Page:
Editor Chief. Having previous experience in the industry as a games journalist for the past 5 years, Pedro started this new project with the team to deliver our take on the Gaming Industry. Fan of SP/MP games and a huge World of Warcraft nerd. Contact me at : [email protected]
Recently Digital Foundry had the chance to check Assassins Creed Valhalla on both Playstation 5 and the Xbox Series X, during their analysis however noticed that both versions currently have some issues however the Playstation 5 wins over the Xbox Series X on stressful moments like the ones described below.
We have previously covered that Assassins Creed Valhalla currently has some screen tearing issues on the Xbox Series X, which will be patched in the near future.
On the differences DF commented by saying :
Differences in game’s visual make-up essentially disappear completely once we move onto PlayStation 5 and Xbox Series X, where Ubisoft aims for total platform parity and basically delivers that. After a range of tests, there’s simply nothing to separate the two in terms of what the game is rendering: level of detail transitions in character quality, tessellation distance and trees and terrain are identical, while shadow resolution is similarly the same. We couldn’t find any differences at all in fully matched scenarios and any variations that may have been reported may well be down to the time of day system, which sees lighting adjust dramatically according to the sun’s position in the sky (or indeed its absence at night time).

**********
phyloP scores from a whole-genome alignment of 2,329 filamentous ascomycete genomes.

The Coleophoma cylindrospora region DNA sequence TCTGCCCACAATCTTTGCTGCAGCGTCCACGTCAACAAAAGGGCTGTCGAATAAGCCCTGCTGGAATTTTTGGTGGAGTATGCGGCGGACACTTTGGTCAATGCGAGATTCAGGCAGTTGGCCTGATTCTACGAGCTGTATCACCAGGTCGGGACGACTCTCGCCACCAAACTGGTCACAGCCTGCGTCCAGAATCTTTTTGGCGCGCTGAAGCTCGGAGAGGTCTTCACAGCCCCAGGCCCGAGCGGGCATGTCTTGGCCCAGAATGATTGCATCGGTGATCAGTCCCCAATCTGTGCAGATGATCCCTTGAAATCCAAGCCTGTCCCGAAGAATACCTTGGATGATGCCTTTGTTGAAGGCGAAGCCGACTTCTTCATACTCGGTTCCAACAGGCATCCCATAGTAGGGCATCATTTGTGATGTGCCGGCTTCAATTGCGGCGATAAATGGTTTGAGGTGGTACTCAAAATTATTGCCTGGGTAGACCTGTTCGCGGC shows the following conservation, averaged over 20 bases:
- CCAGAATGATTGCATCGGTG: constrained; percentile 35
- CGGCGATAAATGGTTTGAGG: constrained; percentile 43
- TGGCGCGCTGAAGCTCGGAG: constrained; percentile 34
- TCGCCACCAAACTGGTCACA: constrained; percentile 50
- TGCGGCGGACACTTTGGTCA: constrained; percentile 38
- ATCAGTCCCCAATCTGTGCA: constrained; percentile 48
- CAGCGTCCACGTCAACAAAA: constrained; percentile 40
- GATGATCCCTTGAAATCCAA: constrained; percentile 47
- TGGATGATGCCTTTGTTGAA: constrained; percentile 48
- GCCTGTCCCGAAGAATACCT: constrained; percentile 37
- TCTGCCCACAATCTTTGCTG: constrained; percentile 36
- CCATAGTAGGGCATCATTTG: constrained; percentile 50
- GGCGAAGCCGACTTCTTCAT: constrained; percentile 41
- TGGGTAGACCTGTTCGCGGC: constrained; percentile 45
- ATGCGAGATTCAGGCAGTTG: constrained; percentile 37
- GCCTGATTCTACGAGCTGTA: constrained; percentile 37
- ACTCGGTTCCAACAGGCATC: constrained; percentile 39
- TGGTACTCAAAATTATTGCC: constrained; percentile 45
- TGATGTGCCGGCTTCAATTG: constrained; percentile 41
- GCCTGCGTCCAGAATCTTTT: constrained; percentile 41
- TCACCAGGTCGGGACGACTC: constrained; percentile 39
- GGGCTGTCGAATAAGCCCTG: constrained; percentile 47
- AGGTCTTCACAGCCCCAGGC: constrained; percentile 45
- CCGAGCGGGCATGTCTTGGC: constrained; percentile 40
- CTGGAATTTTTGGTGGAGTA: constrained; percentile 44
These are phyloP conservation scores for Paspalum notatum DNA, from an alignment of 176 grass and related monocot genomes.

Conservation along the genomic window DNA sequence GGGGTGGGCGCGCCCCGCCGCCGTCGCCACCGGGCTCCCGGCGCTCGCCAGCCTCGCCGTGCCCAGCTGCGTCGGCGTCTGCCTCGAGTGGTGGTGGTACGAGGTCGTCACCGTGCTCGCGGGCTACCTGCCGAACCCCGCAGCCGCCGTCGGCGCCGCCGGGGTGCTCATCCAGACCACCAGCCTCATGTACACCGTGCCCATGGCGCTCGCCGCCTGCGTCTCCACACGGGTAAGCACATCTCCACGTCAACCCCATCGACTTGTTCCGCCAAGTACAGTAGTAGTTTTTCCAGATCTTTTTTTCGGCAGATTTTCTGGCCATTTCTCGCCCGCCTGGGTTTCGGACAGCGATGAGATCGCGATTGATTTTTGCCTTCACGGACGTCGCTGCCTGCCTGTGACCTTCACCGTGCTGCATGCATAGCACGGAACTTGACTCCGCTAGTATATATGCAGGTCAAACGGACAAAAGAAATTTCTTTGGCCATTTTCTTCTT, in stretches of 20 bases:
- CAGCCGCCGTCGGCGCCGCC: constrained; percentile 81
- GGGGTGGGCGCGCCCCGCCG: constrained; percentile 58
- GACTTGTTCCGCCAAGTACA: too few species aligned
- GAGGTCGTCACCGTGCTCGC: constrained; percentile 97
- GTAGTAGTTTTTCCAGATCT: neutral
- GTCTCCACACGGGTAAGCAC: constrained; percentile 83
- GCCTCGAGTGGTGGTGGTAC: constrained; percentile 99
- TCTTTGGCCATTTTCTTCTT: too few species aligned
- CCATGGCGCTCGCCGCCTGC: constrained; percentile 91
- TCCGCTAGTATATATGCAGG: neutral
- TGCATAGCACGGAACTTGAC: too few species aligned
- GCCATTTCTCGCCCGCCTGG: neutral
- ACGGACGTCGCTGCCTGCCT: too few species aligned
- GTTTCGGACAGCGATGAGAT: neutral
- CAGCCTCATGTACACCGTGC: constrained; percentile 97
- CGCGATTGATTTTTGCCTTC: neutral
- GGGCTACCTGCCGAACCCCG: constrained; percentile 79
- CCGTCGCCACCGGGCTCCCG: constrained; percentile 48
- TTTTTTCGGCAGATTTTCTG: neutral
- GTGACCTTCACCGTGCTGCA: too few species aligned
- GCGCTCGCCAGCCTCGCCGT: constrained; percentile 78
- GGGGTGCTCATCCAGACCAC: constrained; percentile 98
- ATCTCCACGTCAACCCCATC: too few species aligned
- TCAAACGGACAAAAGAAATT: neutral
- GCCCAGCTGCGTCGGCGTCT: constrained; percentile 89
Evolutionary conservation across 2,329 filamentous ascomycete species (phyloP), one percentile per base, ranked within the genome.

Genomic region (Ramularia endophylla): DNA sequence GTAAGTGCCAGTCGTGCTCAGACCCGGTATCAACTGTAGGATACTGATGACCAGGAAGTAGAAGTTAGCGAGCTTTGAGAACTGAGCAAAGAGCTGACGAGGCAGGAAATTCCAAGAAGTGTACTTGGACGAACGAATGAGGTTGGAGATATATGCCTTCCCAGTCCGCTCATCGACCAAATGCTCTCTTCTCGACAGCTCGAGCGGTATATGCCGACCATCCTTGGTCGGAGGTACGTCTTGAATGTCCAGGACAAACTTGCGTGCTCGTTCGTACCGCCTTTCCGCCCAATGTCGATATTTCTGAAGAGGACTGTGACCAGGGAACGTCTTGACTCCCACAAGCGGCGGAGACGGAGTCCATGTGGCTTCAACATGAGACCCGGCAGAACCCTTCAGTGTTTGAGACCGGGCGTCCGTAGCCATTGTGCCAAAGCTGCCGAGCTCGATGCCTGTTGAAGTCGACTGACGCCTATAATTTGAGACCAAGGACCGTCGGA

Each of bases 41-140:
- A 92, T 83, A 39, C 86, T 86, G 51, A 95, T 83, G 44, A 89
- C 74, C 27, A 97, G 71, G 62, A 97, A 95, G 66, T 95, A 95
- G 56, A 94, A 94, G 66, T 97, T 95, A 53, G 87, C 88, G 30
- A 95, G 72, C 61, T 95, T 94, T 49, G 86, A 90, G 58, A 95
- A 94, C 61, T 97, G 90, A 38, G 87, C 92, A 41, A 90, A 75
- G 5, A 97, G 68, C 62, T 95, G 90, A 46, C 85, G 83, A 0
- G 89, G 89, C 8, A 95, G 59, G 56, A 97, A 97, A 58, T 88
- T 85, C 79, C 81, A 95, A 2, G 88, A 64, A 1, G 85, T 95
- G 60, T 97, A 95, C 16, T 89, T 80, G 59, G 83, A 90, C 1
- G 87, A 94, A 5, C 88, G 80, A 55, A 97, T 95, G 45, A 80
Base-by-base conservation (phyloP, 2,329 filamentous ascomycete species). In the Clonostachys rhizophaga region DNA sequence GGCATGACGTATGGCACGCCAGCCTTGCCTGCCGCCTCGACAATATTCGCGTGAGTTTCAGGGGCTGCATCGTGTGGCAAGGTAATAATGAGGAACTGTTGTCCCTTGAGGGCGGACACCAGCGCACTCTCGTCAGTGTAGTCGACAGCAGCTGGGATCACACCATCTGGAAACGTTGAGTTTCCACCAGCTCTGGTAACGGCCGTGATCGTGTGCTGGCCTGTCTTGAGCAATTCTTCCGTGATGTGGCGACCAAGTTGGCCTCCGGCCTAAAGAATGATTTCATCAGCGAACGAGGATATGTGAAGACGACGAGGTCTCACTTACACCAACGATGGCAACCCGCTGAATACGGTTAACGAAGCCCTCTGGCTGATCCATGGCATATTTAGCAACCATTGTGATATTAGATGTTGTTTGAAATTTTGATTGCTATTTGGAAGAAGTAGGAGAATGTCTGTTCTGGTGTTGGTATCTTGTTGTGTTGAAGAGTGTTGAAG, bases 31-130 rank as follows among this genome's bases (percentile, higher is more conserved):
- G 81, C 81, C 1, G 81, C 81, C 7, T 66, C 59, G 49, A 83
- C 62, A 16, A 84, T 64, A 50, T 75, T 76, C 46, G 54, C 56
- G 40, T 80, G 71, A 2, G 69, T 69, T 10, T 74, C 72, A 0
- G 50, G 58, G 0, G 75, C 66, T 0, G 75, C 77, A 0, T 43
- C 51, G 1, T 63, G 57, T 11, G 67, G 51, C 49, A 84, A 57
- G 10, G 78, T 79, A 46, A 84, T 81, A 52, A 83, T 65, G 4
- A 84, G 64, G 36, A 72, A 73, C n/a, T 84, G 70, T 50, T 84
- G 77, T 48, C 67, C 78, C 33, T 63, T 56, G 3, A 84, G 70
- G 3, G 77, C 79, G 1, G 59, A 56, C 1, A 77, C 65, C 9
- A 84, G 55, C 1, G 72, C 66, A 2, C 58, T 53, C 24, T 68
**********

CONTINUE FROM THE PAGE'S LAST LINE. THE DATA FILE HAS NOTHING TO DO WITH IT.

So, similar to our first Series X vs PS5 platform comparison, we’re looking at feature parity – but again, performance is where there is a difference. With Devil May Cry 5, Xbox Series X enjoyed a small lead in most rendering modes, falling short against PS5 in 120Hz gaming. With AC Valhalla, there’s only one mode and 60fps is the target. While there are problems on both systems, Xbox Series X obviously fares worse. To put things into context, Valhalla targets 60 frames per second, but when the engine is under heavy load and can’t render a new frame within the 16.7ms target, it’ll present the new frame when it’s good and ready, while your screen is updating. This causes screen tearing. Both systems can have issues here, especially in cutscenes, and sometimes in gameplay. However, the key takeaway is that PlayStation 5 is much closer to the 60fps target more of the time, while Xbox Series X can struggle. In fact, at its worst, we noted PS5 delivering a 15 per cent performance advantage over its Microsoft equivalent in identical scenarios.